Portrait of a Lady on Fire Criterion

Portrait of a Lady on Fire, one of 2019’s very best movies, will become the newest addition to the prestigious Criterion Collection library next year. This will mark the first Criterion entry for up-and-coming distributor Neon, which has only been operating since 2017.

You can read more about the inclusion of director Céline Sciamma‘s film in this distinguished group, and find out when you can see it for yourselves below.

There’s a chance some of you may not be familiar with this film yet. If that’s the case, allow me to introduce you to a brief trailer:

Here’s the official synopsis:

Set in France, 1760, Marianne is commissioned to paint the wedding portrait of Héloïse, a young woman who has just left the convent. Because she is a reluctant bride-to-be, Marianne arrives under the guise of companionship, observing Héloïse by day and secretly painting her by firelight at night. As the two women orbit one another, intimacy and attraction grow as they share Héloïse’s first moments of freedom. Héloïse’s portrait soon becomes a collaborative act of and testament to their love.

Peter Becker, President of The Criterion Collection remarked, “Céline Sciamma’s Portrait of a Lady on Fire took our breath away when we first saw it at Telluride, and we are ecstatic that we will be able to give the film the loving special edition treatment it deserves.” NEON added, “We couldn’t be more thrilled that our first collaboration with The Criterion Collection is Céline’s breathtakingly beautiful and utterly captivating Portrait of a Lady on Fire.”

Sciamma’s beautiful, heart-rending love story won the Best Screenplay Award and the Queer Palm at this year’s Cannes Film Festival, and burrowed its way into my soul from the first time I saw it. It’s an astounding piece of work: sensual, intoxicating, and masterfully crafted. The performances from lead actresses Noémie Merlant and Adèle Haenel are absolutely top notch: Merlant plays the painter and spends the first half of the movie subtly observing Haenel with the intensity of a hawk, while Haenel wonderfully conveys the sense of being trapped against her will in a societal structure from which she can’t escape. That trailer calls this movie “cinema’s greatest love story,” which is an extremely bold claim, but I’d make the case that it absolutely deserves to be in the conversation. I could talk about this film all day, and I’ll definitely be writing more about it in our end of the year and end of the decade coverage at /Film. I can’t wait to check out the Criterion version of it.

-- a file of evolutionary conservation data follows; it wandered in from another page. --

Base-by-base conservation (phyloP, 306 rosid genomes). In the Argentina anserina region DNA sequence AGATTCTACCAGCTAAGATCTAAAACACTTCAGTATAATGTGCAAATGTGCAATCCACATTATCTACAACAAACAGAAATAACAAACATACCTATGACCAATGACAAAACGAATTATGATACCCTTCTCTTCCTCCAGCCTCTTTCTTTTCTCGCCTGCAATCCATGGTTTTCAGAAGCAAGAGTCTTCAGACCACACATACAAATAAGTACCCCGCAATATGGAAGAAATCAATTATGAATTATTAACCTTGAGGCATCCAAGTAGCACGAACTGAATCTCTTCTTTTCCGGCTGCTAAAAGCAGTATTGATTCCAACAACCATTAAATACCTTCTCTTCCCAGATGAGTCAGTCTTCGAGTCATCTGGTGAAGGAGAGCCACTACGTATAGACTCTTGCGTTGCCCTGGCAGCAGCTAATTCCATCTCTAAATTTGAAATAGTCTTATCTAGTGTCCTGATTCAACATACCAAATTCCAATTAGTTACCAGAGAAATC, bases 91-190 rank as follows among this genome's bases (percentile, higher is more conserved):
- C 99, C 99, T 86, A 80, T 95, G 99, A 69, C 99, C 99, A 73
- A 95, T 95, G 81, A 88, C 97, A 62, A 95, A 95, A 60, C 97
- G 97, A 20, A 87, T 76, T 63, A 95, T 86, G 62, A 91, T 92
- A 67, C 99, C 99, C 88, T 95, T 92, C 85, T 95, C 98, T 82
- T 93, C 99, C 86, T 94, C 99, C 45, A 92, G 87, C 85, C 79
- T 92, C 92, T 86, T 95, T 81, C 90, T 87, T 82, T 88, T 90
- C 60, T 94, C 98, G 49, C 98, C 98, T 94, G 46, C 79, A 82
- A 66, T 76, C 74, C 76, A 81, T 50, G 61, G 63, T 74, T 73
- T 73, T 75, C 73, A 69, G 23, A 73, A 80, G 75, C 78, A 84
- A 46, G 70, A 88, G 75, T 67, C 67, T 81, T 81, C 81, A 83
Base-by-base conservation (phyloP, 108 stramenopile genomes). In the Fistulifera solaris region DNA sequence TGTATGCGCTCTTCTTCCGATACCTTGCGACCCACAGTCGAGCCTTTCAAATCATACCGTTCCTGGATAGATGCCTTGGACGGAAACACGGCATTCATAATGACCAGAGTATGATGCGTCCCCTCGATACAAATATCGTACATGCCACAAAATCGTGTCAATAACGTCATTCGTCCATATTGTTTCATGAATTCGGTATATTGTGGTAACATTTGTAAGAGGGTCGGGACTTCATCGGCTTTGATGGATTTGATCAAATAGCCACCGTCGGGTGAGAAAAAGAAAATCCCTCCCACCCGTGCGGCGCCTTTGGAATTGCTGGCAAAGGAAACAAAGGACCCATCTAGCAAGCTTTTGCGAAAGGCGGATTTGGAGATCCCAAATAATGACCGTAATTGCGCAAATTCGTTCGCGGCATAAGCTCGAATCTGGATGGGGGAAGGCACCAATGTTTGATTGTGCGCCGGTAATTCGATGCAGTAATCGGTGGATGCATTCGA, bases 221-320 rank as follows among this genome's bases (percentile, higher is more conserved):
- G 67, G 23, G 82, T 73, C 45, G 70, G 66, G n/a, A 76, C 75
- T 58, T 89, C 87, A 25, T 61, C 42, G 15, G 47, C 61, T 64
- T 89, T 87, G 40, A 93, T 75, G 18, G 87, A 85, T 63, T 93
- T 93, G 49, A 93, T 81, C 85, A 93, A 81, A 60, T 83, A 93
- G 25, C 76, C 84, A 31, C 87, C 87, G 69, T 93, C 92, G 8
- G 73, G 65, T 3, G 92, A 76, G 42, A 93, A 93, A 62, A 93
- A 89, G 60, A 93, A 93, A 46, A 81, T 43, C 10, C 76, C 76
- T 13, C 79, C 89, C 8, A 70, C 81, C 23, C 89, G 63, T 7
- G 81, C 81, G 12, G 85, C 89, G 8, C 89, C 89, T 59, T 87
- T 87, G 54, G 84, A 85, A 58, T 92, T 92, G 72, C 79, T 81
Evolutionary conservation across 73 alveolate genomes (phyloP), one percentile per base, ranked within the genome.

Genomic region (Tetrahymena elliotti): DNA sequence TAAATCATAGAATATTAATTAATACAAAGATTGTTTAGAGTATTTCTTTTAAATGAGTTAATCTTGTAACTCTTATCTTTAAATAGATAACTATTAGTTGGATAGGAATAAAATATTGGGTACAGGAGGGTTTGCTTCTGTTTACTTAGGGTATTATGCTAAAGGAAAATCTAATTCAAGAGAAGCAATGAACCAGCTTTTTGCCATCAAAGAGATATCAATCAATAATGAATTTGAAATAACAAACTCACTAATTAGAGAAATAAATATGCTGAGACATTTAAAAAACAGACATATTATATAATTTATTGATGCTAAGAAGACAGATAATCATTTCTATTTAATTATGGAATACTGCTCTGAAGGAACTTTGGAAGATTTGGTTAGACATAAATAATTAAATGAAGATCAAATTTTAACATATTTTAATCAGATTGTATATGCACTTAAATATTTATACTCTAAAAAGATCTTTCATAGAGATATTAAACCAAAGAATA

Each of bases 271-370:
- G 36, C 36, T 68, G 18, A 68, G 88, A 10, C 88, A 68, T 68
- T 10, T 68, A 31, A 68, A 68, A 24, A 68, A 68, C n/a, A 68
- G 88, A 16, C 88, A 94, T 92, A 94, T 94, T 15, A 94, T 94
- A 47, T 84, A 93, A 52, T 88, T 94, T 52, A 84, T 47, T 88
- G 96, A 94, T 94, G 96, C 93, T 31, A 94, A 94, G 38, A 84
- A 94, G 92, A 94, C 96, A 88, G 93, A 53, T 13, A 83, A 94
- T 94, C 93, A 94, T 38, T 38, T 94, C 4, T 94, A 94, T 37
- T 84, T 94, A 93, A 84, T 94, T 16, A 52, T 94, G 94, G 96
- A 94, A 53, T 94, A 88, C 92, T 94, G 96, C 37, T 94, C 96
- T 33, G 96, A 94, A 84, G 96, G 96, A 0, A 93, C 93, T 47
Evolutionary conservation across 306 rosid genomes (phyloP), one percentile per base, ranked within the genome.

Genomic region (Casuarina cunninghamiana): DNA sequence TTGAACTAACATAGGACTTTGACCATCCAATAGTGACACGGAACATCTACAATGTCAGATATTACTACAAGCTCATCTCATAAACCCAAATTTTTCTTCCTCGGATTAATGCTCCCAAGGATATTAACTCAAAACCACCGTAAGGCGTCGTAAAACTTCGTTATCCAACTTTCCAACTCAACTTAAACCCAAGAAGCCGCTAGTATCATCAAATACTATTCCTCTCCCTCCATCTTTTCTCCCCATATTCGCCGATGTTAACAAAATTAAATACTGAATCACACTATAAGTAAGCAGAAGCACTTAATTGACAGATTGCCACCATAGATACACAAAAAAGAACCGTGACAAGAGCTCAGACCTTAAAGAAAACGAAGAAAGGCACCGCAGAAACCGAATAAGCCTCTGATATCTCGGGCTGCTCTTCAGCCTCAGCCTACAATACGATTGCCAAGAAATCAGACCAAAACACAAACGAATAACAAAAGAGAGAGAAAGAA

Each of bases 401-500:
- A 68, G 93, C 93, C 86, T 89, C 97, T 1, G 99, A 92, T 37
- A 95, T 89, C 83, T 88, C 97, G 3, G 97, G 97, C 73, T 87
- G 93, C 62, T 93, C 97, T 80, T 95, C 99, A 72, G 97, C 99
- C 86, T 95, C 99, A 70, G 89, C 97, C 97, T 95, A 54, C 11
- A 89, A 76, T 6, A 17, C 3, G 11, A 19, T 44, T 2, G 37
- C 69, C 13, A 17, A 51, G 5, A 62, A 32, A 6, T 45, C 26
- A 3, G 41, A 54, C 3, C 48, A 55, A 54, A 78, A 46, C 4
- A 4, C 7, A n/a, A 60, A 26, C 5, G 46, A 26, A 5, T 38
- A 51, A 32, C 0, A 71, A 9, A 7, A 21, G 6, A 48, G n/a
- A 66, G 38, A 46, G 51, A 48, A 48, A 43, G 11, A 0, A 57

It’s almost unfair that Neon released both Parasite and Portrait of a Lady on Fire in the same year. Parasite (an amazing movie, to be clear) is dominating the conversation about the best international movie of the year, but in any other year, I feel like Portrait (a totally different type of story) would be the clear frontrunner. In any case, both are absolutely worth your time, and if you happen to live in Los Angeles or New York City, you don’t have to wait for the Criterion release: you can see it in limited theaters right now for a one-week engagement. The rest of the country will be able to check it out when it opens everywhere on February 14, 2020.

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